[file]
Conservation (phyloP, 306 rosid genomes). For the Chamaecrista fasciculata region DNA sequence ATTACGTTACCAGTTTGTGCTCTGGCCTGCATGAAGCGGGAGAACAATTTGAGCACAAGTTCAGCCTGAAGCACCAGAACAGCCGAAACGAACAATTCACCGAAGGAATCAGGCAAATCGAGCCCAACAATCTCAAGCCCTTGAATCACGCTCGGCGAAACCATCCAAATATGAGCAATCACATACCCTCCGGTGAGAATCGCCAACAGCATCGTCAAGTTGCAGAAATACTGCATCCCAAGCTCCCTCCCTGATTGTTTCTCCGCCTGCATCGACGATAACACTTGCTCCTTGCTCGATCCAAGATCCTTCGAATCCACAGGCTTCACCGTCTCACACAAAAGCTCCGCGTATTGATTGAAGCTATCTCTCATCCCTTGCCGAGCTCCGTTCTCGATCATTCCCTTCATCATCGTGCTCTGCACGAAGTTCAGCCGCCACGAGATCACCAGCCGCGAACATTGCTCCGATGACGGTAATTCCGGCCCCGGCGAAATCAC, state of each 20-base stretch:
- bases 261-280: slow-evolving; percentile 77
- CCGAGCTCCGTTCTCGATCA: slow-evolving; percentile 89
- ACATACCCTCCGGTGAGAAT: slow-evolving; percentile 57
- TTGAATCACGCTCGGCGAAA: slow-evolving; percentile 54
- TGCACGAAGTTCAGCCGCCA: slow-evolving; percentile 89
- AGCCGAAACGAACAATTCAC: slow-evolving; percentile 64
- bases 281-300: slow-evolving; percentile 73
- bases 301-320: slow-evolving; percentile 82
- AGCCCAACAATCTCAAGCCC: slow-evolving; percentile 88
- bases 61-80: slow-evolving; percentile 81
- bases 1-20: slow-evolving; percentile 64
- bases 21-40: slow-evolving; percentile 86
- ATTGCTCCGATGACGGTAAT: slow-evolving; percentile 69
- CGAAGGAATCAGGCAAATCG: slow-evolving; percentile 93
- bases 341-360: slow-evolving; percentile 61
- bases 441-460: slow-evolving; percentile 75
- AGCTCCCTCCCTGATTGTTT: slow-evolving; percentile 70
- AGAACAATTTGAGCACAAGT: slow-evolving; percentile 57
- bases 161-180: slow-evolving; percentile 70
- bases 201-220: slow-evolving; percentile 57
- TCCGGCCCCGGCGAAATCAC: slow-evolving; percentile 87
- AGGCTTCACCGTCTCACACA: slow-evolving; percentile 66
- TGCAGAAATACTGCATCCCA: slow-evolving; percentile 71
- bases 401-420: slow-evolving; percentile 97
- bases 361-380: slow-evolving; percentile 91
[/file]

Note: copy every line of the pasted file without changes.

Conservation (phyloP, 306 rosid genomes). For the Chamaecrista fasciculata region DNA sequence ATTACGTTACCAGTTTGTGCTCTGGCCTGCATGAAGCGGGAGAACAATTTGAGCACAAGTTCAGCCTGAAGCACCAGAACAGCCGAAACGAACAATTCACCGAAGGAATCAGGCAAATCGAGCCCAACAATCTCAAGCCCTTGAATCACGCTCGGCGAAACCATCCAAATATGAGCAATCACATACCCTCCGGTGAGAATCGCCAACAGCATCGTCAAGTTGCAGAAATACTGCATCCCAAGCTCCCTCCCTGATTGTTTCTCCGCCTGCATCGACGATAACACTTGCTCCTTGCTCGATCCAAGATCCTTCGAATCCACAGGCTTCACCGTCTCACACAAAAGCTCCGCGTATTGATTGAAGCTATCTCTCATCCCTTGCCGAGCTCCGTTCTCGATCATTCCCTTCATCATCGTGCTCTGCACGAAGTTCAGCCGCCACGAGATCACCAGCCGCGAACATTGCTCCGATGACGGTAATTCCGGCCCCGGCGAAATCAC, state of each 20-base stretch:
- bases 261-280: slow-evolving; percentile 77
- CCGAGCTCCGTTCTCGATCA: slow-evolving; percentile 89
- ACATACCCTCCGGTGAGAAT: slow-evolving; percentile 57
- TTGAATCACGCTCGGCGAAA: slow-evolving; percentile 54
- TGCACGAAGTTCAGCCGCCA: slow-evolving; percentile 89
- AGCCGAAACGAACAATTCAC: slow-evolving; percentile 64
- bases 281-300: slow-evolving; percentile 73
- bases 301-320: slow-evolving; percentile 82
- AGCCCAACAATCTCAAGCCC: slow-evolving; percentile 88
- bases 61-80: slow-evolving; percentile 81
- bases 1-20: slow-evolving; percentile 64
- bases 21-40: slow-evolving; percentile 86
- ATTGCTCCGATGACGGTAAT: slow-evolving; percentile 69
- CGAAGGAATCAGGCAAATCG: slow-evolving; percentile 93
- bases 341-360: slow-evolving; percentile 61
- bases 441-460: slow-evolving; percentile 75
- AGCTCCCTCCCTGATTGTTT: slow-evolving; percentile 70
- AGAACAATTTGAGCACAAGT: slow-evolving; percentile 57
- bases 161-180: slow-evolving; percentile 70
- bases 201-220: slow-evolving; percentile 57
- TCCGGCCCCGGCGAAATCAC: slow-evolving; percentile 87
- AGGCTTCACCGTCTCACACA: slow-evolving; percentile 66
- TGCAGAAATACTGCATCCCA: slow-evolving; percentile 71
- bases 401-420: slow-evolving; percentile 97
- bases 361-380: slow-evolving; percentile 91